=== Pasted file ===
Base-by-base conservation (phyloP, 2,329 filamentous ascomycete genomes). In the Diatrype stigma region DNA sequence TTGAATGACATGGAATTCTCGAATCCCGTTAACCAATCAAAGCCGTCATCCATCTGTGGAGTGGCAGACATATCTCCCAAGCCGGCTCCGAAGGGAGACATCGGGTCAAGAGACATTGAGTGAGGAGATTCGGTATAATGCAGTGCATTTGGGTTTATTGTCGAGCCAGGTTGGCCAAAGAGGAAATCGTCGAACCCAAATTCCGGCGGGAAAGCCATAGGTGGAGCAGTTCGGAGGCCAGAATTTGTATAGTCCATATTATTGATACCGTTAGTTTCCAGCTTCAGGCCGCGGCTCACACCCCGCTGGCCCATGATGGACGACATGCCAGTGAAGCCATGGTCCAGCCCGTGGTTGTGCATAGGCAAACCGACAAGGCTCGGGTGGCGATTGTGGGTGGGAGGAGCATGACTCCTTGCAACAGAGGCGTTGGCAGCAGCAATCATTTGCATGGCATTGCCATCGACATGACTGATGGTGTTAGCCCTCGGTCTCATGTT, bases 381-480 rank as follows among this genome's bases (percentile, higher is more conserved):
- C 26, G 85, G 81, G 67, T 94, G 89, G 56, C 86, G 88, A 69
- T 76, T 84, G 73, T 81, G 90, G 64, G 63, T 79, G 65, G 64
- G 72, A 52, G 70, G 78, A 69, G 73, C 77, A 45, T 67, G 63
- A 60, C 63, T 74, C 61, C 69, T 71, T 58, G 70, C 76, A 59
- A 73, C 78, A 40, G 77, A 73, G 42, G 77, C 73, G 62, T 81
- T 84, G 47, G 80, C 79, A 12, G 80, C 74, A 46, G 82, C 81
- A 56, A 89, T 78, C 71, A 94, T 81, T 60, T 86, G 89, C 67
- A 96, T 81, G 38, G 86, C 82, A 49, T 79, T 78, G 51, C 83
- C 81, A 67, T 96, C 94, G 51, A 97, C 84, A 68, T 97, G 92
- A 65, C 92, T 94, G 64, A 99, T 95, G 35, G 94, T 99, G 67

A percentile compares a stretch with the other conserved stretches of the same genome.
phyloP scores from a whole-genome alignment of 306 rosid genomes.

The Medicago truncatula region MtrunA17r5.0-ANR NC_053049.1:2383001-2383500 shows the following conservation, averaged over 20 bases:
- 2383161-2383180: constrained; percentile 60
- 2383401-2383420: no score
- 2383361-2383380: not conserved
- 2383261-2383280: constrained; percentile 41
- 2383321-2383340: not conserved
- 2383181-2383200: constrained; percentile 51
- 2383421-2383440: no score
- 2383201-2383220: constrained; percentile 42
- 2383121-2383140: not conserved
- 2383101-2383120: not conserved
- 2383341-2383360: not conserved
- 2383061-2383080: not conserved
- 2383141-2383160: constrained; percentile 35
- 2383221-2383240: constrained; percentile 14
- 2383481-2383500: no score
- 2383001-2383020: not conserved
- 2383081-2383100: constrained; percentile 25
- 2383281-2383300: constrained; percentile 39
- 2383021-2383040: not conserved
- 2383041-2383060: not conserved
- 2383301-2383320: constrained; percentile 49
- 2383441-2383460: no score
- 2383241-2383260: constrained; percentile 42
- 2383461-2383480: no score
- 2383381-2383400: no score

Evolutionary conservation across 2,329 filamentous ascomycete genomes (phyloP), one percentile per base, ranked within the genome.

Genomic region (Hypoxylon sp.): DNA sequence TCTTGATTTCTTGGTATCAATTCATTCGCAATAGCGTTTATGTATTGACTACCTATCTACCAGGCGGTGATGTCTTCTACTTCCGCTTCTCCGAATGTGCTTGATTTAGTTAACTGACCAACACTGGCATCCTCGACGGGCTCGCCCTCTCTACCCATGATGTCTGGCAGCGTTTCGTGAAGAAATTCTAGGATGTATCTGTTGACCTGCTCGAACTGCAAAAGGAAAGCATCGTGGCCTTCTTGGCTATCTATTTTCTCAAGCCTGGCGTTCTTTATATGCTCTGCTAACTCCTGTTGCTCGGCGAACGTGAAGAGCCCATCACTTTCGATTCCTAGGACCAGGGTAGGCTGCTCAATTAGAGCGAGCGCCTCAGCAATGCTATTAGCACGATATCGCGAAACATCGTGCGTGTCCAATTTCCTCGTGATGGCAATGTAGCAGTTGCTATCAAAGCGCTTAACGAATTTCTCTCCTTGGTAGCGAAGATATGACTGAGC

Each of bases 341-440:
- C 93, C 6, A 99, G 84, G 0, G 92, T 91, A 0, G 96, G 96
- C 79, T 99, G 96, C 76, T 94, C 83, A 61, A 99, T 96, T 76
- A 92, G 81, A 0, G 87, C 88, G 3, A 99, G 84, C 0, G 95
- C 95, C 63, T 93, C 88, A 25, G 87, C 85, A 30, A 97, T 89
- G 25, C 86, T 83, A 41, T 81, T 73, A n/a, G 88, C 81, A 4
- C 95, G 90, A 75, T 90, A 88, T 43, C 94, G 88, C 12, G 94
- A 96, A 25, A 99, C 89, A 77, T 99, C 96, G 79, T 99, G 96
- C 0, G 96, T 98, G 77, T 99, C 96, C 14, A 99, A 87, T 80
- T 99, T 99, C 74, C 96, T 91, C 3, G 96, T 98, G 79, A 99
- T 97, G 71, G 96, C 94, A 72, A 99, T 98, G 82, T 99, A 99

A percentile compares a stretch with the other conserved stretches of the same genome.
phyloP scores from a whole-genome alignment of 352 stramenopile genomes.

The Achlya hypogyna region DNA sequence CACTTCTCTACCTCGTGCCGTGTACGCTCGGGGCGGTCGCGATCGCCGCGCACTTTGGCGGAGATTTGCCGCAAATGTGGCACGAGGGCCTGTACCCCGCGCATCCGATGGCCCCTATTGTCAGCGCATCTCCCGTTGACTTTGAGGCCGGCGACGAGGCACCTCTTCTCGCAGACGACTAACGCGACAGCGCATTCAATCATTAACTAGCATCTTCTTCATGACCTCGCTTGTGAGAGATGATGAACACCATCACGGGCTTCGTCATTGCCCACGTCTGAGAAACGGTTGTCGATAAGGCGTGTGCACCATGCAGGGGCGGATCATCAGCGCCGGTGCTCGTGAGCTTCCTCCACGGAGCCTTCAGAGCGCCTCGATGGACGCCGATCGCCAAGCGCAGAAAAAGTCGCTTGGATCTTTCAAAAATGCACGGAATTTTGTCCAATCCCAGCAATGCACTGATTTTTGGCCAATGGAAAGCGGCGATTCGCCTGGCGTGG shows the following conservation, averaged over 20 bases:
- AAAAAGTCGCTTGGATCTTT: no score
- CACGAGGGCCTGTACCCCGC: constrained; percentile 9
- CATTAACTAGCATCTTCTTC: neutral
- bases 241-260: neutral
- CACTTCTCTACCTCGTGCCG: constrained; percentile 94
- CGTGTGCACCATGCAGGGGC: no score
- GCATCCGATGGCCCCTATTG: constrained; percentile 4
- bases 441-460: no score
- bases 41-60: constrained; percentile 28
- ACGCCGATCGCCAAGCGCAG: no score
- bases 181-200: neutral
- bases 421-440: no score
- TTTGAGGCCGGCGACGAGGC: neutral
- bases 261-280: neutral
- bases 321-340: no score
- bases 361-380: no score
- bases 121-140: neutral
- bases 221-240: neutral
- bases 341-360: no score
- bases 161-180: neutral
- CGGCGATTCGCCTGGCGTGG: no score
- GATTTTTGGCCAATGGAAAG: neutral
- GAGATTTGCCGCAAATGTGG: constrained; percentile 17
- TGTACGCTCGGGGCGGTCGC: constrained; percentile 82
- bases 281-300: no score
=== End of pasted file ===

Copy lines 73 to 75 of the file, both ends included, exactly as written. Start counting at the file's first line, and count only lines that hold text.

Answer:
- bases 221-240: neutral
- bases 341-360: no score
- bases 161-180: neutral